Call me crazy ("you're crazy, Mr. Potter") but I don't think that children need to take a test that they have no chance of doing well on when it doesn't count for anything. I'm all for high academic expectations, but there are 9th graders who can't read, and therefore cannot answer reading comprehension questions. Forcing them to try to do so will not work for anyone. A teacher down the hall from me asked her students to write one paragraph to our principal explaining how taking the test made them feel. All of the responses were things like "it made me feel stupid" or "it made me think I won't go to a good college."

Also, the PSAT costs money. It was free to our students because it was paid for by DC taxpayers. So, good work DCPS. We just paid hundreds of thousands of dollars to make tens of thousands of students feel dumb. I bet we could find a cheaper way of doing that...

Tuesday, October 6, 2009

People don't actually get "race cards," right?

So here's the thing about this RIF: it sucks. I get that there isn't money to pay people, but I think the whole thing went down in a way that can only be described as "icky." First, it was supposed to happen on Wednesday. Then it didn't. It finally went down on Friday, and I got the impression that my administration didn't have a plan for it. There was zero communication between admin and staff, which was disconcerting and unprofessional. The whole thing is gross and I don't like it.

Apparently, I'm not alone. The (admittedly small, egomaniacal, and usually bizarre -- myself included) DC teacher blogosphere has been blowing up with allegations that race and age were motivators for the RIF -- specifically, people are accusing the chancellor of using the RIF to get rid of African American teachers over 40.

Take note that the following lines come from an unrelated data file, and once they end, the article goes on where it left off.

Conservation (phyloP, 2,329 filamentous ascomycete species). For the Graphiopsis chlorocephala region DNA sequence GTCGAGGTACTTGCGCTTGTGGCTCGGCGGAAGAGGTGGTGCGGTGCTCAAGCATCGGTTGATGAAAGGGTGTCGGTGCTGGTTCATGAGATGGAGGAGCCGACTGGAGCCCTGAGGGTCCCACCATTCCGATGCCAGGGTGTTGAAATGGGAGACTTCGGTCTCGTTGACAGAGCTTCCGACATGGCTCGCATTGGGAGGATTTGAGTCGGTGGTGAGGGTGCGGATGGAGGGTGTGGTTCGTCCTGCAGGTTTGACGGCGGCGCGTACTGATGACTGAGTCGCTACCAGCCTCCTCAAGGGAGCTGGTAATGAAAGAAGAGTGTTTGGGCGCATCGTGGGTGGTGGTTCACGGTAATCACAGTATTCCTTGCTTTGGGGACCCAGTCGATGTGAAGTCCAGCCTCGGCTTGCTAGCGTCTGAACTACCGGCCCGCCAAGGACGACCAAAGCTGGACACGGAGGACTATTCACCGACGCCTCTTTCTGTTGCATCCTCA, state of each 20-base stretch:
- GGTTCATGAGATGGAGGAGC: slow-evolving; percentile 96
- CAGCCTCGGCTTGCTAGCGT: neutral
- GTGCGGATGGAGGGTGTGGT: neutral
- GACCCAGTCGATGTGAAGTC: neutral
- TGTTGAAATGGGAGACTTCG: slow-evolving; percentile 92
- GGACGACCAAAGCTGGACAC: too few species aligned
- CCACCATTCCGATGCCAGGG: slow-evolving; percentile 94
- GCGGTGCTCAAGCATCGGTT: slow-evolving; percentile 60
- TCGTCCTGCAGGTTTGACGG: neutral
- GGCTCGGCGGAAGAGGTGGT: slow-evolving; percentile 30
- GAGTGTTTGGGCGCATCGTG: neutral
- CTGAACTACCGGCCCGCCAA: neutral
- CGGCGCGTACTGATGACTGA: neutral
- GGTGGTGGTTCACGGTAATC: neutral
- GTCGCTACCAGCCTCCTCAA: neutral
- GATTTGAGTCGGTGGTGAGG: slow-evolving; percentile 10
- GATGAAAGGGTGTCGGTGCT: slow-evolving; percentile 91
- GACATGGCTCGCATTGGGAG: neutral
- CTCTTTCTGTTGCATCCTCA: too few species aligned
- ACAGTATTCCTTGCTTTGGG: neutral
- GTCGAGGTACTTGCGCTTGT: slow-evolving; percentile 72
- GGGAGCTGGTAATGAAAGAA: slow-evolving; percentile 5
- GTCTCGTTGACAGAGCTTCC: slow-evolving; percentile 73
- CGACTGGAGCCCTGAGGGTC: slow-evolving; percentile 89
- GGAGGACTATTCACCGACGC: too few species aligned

Many people on many blogs have made the comment that the people who were laid off were "disproportionately" older Black teachers. Here's the thing: we don't know if that's true, and we won't until someone does some pretty complex statistical analysis on the numbers. Rather than wax philosophical on the nature of race relations, I'm going to unleash my inner nerd (OK, it wasn't on a very tight leash to begin with) and give a statistics lesson. *adjusts glasses* Here we go.

In order to say that there is statistical evidence that Rhee's team (and her principals) are racist, we need to know several things. In each school, what are the demographics of the staffs in each competitive rating category? What are the demographics of the people who were laid off? If we can then compare those proportions, we can get some answers. (DORK ALERT) This is called a chi-squared test for independence. Here's what I mean: